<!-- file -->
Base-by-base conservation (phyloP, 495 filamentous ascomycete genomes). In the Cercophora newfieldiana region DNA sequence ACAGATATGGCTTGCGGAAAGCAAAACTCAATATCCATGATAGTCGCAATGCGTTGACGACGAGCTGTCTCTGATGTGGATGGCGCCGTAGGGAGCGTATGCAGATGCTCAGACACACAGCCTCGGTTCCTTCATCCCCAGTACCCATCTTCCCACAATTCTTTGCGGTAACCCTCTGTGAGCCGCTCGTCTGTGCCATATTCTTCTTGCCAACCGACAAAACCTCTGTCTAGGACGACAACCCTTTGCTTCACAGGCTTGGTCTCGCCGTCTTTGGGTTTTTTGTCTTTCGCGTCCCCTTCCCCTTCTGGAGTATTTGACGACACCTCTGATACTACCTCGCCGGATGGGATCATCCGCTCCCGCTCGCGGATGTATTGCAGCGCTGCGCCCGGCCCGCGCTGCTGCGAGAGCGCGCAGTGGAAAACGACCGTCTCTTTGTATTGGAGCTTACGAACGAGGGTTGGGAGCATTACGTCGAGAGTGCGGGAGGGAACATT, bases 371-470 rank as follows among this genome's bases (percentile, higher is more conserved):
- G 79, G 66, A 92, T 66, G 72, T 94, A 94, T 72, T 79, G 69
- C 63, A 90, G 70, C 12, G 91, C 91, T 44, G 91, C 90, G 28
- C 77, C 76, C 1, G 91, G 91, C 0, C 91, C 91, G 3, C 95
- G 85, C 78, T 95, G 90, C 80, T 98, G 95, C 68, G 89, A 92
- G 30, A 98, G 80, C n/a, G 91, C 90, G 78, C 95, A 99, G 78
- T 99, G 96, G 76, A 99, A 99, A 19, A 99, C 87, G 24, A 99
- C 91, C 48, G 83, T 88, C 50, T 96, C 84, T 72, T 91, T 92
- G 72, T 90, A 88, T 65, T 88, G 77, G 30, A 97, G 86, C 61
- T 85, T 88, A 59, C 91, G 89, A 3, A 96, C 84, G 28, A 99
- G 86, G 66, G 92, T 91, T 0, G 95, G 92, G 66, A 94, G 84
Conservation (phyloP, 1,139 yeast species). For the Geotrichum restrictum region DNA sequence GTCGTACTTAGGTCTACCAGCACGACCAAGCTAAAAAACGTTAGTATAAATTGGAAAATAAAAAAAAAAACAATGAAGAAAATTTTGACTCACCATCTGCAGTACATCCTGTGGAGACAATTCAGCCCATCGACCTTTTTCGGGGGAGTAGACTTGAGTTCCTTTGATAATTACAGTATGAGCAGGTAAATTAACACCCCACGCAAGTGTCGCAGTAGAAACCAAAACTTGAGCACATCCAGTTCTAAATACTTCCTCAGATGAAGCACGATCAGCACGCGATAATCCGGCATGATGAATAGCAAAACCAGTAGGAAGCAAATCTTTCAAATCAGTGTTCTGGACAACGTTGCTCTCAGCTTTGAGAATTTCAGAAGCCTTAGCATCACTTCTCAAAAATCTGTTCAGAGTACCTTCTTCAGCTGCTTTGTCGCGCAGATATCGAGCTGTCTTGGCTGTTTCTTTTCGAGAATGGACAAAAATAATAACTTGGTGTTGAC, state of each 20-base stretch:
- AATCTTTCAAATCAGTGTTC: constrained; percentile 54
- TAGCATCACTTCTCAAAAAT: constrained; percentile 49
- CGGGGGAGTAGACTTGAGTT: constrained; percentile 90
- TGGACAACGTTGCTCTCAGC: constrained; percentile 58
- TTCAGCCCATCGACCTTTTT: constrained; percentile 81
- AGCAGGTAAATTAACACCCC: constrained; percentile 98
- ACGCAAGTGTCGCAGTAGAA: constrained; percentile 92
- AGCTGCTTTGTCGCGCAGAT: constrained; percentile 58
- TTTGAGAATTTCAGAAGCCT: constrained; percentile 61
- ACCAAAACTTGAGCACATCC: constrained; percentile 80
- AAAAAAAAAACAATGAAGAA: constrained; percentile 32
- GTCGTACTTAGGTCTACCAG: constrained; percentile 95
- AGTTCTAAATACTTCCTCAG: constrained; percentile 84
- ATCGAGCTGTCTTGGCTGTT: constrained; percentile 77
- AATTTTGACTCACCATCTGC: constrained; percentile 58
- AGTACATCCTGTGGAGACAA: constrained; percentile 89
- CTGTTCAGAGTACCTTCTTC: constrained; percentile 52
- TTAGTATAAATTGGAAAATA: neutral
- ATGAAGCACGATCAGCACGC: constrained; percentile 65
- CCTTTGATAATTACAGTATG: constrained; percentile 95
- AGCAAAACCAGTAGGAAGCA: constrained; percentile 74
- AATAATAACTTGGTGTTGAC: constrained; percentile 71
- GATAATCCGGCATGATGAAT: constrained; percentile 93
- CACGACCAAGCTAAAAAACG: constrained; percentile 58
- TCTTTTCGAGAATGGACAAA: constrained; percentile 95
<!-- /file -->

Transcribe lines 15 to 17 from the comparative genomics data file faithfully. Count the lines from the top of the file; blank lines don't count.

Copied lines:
- CGGGGGAGTAGACTTGAGTT: constrained; percentile 90
- TGGACAACGTTGCTCTCAGC: constrained; percentile 58
- TTCAGCCCATCGACCTTTTT: constrained; percentile 81